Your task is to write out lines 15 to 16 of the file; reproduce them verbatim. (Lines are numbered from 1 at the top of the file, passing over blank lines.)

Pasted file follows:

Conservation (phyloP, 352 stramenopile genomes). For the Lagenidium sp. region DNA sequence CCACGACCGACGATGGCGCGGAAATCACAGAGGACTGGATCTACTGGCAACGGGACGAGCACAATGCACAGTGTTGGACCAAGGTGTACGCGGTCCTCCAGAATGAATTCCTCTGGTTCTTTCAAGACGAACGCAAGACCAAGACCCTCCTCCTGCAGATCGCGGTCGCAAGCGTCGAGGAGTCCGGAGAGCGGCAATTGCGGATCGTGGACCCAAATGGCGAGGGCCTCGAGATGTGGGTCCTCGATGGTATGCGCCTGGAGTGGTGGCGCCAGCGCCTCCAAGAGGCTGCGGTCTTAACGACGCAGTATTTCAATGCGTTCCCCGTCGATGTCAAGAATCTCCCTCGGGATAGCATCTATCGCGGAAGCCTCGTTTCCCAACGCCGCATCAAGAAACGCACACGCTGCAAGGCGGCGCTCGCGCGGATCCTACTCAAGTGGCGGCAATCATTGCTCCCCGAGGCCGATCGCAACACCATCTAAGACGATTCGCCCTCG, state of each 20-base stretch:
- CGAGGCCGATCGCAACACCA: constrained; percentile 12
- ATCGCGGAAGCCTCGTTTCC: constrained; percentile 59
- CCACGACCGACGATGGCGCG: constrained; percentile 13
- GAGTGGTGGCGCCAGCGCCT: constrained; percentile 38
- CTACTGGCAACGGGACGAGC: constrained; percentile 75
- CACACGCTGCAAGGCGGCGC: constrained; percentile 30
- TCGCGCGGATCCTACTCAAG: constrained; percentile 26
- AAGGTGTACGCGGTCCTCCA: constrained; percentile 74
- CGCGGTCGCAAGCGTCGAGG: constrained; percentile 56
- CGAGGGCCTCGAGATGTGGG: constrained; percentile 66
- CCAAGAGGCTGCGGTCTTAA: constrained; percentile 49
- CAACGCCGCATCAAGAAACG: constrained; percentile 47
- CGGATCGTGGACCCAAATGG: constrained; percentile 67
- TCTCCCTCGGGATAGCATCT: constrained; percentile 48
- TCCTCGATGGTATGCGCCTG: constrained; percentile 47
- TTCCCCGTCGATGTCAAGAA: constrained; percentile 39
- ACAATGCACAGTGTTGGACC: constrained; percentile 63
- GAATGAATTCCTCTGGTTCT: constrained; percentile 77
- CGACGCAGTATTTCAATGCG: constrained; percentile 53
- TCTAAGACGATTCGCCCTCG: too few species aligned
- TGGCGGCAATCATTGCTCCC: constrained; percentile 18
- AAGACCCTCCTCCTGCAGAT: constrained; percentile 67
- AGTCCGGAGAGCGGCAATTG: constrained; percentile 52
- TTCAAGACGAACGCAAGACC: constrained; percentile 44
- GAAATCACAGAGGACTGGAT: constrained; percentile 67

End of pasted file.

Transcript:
- TCTCCCTCGGGATAGCATCT: constrained; percentile 48
- TCCTCGATGGTATGCGCCTG: constrained; percentile 47